What are the best stocks to buy? The Wisdom of Crowds: Why the Many Are Smarter Than The Few and How Collective Wisdom Shapes Business, Economies, Societies and Nations is James Surowiecki’s 2004 book that centers on the idea that the collective estimates of large groups of people are smarter, more accurate than the estimates of any single individual. Surowiecki’s book starts with telling Francis Galton’s story about a competition at a county fair. Eight hundred people tried to guess the weight of an ox that was on display. To Galton’s surprise the average guess (1197 pounds) was mind blowingly close to the actual number (1198 pounds). Surowiecki gives several other examples of this concept throughout his book.
I read this book because, as a PhD student studying the predictive power of insider trading, I observed the same concept in action a few years before the book was published. My research showed that a stock bought by several insiders outperformed the market by a meaningful margin. This result was actually a confirmation of several other studies on insider trading. I don’t want to mislead anyone. Consensus estimates or stock picks work surprisingly well on average but this doesn’t mean that they work all the time.
A few years ago I applied the same theory to the stock picks of hedge funds and found that the consensus stock picks of hedge funds outperformed the market by double digits annually. In fact, the results were even better than the consensus stock picks of corporate insiders. So, we launched an investment newsletter and started sharing the stock picks of this investment strategy in real-time to prove that this is not just a statistical fluke. During the three years since the launch of our investment newsletter this strategy’s stock picks returned 102%. S&P 500 Index managed a gain of only 49% during the same three years. So far this approach of investing seems to be working (see the backtested results).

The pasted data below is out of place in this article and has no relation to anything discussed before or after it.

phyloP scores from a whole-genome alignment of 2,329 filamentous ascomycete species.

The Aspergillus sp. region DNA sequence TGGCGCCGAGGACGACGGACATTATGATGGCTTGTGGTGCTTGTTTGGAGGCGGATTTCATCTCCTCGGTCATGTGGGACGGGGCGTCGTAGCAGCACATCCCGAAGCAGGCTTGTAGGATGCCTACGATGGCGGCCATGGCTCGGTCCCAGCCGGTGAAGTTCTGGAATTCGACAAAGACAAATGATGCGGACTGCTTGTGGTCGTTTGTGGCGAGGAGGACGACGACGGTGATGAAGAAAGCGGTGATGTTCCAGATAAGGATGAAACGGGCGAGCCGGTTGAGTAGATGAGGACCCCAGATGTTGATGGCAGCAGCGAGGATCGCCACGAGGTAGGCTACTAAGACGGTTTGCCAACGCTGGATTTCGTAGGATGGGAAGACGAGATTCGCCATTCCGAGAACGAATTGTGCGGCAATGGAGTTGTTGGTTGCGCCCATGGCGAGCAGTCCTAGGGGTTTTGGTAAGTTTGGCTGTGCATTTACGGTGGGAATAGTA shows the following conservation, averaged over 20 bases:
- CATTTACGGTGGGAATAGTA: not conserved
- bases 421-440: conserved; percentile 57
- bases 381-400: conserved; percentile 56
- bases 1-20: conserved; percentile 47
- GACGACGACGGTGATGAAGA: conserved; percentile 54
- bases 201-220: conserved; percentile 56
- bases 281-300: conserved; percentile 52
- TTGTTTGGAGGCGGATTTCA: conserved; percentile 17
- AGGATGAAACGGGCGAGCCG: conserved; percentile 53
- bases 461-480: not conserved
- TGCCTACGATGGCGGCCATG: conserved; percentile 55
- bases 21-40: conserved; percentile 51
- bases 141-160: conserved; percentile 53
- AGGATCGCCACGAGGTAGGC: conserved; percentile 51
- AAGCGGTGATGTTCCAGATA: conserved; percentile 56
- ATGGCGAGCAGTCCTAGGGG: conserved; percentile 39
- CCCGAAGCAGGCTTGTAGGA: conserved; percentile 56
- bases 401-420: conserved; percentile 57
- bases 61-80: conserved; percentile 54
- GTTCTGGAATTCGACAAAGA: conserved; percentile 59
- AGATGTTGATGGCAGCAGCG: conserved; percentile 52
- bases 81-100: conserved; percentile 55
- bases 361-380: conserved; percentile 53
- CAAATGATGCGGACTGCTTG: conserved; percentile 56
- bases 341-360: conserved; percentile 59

In this article I will share the consensus stock picks of the 4 most successful quant hedge fund managers. Quant hedge funds fundamentally utilize the same principle that was described in Surowiecki’s book. They try to identify several (in some cases dozens of) independent investment strategies by employing dozens of PhDs in several disciplines. None of these strategies work 100% of the time (there is no such thing in investing unless you are robbing people blind) but collectively they generate relatively consistent results. Jim Simons of Renaissance Technologies, David Shaw of D.E. Shaw, Cliff Asness of AQR, and John Overdeck and David Siegel of Two Sigma became billionaires by exploiting this concept commercially on a massive scale. Now, we are going to exploit the collective wisdom of these 4 billionaire hedge fund wizards by identifying the 5 stocks they all had in their portfolios in the latest round of 13F filings. By the way, once a quarter large hedge funds are required to disclose their positions in stocks that trade on major US exchanges. That’s how we get to see and track what they are doing. Based on these filings, here are the 5 stocks stocks that are identified by these billionaire hedge fund managers’ secretive algorithms.